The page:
Scottish leaders clash over future of North Sea in first TV debate

Left to Right: Anas Sarwar, John Swinney, STV Political Editor Colin Mackay, Douglas Ross and Alex Cole-Hamilton

SCOTTISH political leaders have clashed over the future of the North Sea oil and gas industry in the first debate of the general election.

First Minister John Swinney warned a failure to deliver a “just transition” could create an “industrial wasteland” in the North-east of Scotland, but refused to confirm whether the the SNP’s proposed presumption against new licences would be dropped this summer.

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Scottish Labour leader Anas Sarwar said his party would help create 69,000 new jobs, while for the Scottish Conservatives Douglas Ross said neither the SNP nor Labour would protect the industry.

Scottish Liberal Democrat leader Alex Cole-Hamilton said the Scottish and UK governments had failed to make progress on a fair transition away from fossil fuels.

In an exchange where he criticised the Labour position on oil and gas, Mr Swinney said there had to be a managed transition to net zero, likening a failure to do so to the policies of Margaret Thatcher in the 1980s.

“What Mrs Thatcher did when she was in power was she created an industrial wasteland in central Scotland and we’re still picking up the pieces,” he said.

The first minister warned Mr Sarwar that his party would “do exactly the same to the North-east of Scotland”.

Pressed on whether he would support the granting of new licences for oil and gas developments in the North Sea, Mr Swinney refused to give either a yes or no answer.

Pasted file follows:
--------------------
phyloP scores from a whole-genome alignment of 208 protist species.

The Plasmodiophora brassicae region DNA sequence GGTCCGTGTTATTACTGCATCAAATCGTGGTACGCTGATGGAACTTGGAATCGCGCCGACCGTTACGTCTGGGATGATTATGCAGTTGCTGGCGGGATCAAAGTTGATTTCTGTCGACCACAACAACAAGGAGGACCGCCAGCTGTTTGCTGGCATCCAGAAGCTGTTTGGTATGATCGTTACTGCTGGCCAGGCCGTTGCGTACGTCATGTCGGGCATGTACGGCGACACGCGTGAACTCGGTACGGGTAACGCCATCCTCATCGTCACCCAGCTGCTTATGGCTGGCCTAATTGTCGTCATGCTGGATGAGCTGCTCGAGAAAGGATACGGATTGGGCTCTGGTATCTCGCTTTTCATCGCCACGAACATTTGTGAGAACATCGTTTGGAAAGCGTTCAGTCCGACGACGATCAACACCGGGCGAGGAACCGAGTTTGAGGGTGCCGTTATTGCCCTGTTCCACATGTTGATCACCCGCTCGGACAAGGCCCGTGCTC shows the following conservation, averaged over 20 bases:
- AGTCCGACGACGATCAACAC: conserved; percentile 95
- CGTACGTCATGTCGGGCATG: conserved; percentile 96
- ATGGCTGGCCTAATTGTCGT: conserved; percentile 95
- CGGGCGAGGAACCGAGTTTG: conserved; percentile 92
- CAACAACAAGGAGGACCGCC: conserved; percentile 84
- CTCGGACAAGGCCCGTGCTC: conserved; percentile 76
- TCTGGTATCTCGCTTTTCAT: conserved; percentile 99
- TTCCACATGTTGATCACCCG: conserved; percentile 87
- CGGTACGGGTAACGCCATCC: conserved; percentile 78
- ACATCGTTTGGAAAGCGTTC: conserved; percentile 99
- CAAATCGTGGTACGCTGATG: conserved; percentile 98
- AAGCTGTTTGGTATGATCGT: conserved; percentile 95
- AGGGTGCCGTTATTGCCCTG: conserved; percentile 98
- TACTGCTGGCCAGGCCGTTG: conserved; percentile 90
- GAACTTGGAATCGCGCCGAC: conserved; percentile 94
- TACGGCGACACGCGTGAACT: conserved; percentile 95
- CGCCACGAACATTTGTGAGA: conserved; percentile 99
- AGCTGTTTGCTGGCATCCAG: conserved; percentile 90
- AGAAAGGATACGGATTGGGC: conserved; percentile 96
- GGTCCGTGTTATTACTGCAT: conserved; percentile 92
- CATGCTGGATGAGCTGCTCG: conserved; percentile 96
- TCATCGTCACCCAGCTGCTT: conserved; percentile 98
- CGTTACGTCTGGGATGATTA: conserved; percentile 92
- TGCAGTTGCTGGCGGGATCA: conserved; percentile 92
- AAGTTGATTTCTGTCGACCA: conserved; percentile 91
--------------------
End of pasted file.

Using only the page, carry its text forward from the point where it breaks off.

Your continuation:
Instead he said he wanted a “climate compatibility test on every single decision we take in relation to the oil and gas sector”.

Scottish Conservative leader Douglas Ross interjected, saying: “That’s a no, John Swinney and the SNP are against new oil and gas licences.”

He also accused Labour of having “dangerous plans” for the industry.

The Scottish Tory leader, who is standing down as an MP at the election, referenced a report from the Aberdeen and Grampian Chamber of Commerce which warned the next UK government has 100 days to save 100,000 jobs in the North Sea.

It criticised SNP and Conservative energy policies but said Labour could make the situation “even worse” by extending the Tories’ windfall tax on oil and gas profits and removing some tax breaks for investment.

Mr Sarwar said his party’s energy strategy would create 69,000 jobs in Scotland, including 53,000 roles supported by GB Energy – a publicly-owned energy generation company he said would be headquartered in Scotland.

“This is good for Aberdeen, good for the North East, good for Scotland and good for the UK,” he said.

He accused both the SNP and Tory government of “broken promises” on energy.

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